Hammertoes usually start out as mild deformities and get progressively worse over time. In the earlier stages, hammertoes are flexible and the symptoms can often be managed with changes in shoe
styles and foot care products. But if left untreated, hammertoes can become more rigid and painful. Corns are more likely to develop as time goes on-and corns never really go away, even after
trimming. In more severe cases of Hammer toe
, corn lesions may evolve into severe ulcerations. These lesions
frequently occur in patients who have vascular disease or are Diabetic with neuropathy. The ulcerations can extend to the bone and result in infection and possible loss of digit or amputation.
The main cause of hammer toe is poorly fitted and/or poorly designed footwear. Any footwear that is too tight in the toe box, especially high-heeled shoes, can push the toes forward, crowding one or
more of them into a space that is not large enough to allow the toes to lie flat and spread as they should. Other causes include the following. Changes in foot anatomy. Sometimes the metatarsal bones
in Hammer toe
the ball of the foot can ?drop,? creating a situation in which the toes do not make contact with
the surface of the shoe. The toes may then contract at one or both of the joints to re-establish contact with the surface. Traumatic injuries in which toes are jammed or broken. Diabetic neuropathy.
This can cause abnormal foot biomechanics due to nerve and/or muscle damage. Damage to nerves and muscles from other conditions, such as arthritis or stroke. Heredity.
People with a hammer toe will often find that a corn or callus will develop on the top of the toe, where it rubs against the top of the footwear. This can be painful when pressure is applied or when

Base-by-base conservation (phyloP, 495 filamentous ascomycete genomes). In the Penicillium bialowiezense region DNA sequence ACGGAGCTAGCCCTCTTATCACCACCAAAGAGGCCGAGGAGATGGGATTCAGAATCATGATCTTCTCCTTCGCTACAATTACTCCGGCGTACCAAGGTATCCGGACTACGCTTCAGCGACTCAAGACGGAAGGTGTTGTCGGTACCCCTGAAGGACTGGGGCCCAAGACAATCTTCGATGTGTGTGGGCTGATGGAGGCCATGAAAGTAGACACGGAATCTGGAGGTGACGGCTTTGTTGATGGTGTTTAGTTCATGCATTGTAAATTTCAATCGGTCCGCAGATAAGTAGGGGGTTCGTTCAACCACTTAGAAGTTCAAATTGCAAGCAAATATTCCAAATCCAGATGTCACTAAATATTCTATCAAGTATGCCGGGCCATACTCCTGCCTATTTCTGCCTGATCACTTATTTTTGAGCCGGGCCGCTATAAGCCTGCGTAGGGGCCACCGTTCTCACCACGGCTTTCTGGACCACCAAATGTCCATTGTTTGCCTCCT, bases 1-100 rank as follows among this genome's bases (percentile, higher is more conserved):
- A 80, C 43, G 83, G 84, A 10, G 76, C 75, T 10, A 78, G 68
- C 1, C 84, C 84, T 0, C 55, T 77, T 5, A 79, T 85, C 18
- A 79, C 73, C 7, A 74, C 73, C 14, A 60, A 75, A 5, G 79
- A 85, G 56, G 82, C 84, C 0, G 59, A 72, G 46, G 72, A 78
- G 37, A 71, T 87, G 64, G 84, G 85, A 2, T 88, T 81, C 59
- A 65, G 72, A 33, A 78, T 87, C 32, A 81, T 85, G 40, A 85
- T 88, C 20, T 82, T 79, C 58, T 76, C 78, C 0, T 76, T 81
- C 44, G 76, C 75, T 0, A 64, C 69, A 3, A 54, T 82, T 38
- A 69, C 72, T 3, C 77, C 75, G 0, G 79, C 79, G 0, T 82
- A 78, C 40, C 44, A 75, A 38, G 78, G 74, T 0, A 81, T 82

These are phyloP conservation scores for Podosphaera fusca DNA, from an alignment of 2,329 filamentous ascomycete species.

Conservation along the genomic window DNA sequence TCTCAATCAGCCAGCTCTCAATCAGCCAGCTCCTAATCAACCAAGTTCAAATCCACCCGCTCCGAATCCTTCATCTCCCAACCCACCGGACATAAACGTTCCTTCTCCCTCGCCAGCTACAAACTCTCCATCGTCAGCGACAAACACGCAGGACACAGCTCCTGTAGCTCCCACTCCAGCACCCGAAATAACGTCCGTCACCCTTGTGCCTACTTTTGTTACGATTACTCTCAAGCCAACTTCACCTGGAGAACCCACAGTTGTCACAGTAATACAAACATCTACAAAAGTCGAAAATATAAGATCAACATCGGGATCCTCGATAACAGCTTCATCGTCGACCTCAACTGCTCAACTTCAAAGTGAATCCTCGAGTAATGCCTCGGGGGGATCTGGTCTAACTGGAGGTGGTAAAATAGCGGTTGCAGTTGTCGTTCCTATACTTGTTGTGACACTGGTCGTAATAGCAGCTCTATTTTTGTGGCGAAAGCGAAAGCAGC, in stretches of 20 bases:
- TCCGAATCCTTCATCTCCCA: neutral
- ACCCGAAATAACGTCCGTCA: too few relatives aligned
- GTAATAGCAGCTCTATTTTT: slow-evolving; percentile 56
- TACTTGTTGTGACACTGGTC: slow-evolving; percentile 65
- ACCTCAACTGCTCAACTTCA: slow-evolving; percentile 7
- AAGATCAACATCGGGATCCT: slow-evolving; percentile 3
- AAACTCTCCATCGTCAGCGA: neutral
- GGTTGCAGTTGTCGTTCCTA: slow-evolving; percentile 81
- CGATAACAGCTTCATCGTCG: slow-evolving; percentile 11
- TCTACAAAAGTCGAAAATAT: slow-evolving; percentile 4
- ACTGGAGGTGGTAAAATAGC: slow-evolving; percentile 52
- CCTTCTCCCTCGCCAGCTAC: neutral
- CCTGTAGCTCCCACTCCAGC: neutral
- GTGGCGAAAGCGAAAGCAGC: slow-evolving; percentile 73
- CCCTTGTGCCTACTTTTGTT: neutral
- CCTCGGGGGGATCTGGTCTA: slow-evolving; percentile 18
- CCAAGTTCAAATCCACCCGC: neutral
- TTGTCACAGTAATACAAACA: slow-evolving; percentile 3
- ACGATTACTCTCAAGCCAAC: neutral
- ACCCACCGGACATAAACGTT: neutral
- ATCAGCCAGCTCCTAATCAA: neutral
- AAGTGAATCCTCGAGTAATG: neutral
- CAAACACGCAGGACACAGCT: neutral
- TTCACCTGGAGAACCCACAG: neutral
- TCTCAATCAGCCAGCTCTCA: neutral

anything rubs on it. The affected joint may also be painful and appear swollen.
Although hammertoes are readily apparent, to arrive at a diagnosis the foot and ankle surgeon will obtain a thorough history of your symptoms and examine your foot. During the physical examination,
the doctor may attempt to reproduce your symptoms by manipulating your foot and will study the contractures of the toes. In addition, the foot and ankle surgeon may take x-rays to determine the
degree of the deformities and assess any changes that may have occurred.
Non Surgical Treatment
Apply a commercial, nonmedicated hammertoe pad around the bony prominence of the hammertoe. This will decrease pressure on the area. Wear a shoe with a deep toe box. If the hammertoe becomes inflamed
and painful, apply ice packs several times a day to reduce swelling. Avoid heels more than two inches tall. A loose-fitting pair of shoes can also help protect the foot while reducing pressure on the
affected toe, making walking a little easier until a visit to your podiatrist can be arranged. It is important to remember that, while this treatment will make the hammertoe feel better, it does not
cure the condition. A trip to the podiatric physician?s office will be necessary to repair the toe to allow for normal foot function. Avoid wearing shoes that are too tight or narrow. Children should
have their shoes properly fitted on a regular basis, as their feet can often outgrow their shoes rapidly. See your podiatric physician if pain persists.
Toes can be surgically realigned and made straight again. They can even be made shorter. The good news is that toes can be corrected. Hammer toe surgery is often synonymous with ?toe shortening?,
?toe job? and/or ?toe augmentation?. Depending on the severity and length of the toe, there are several methods to surgically correct a hammer toe. In general, the surgery involves removing a portion
of the bone at the contracted joint, to realign the toe.
The number-one hammertoe prevention tip is to wear properly fitting shoes. If your shoes feel too snug, go to your local shoe store and have the length and width of your feet measured. If you wear
high heels, keep the heel height to 2 inches or less. Wearing shoes with high heels increases the pressure on your toes and causes them to bend. It can also cause the formation of corns and a high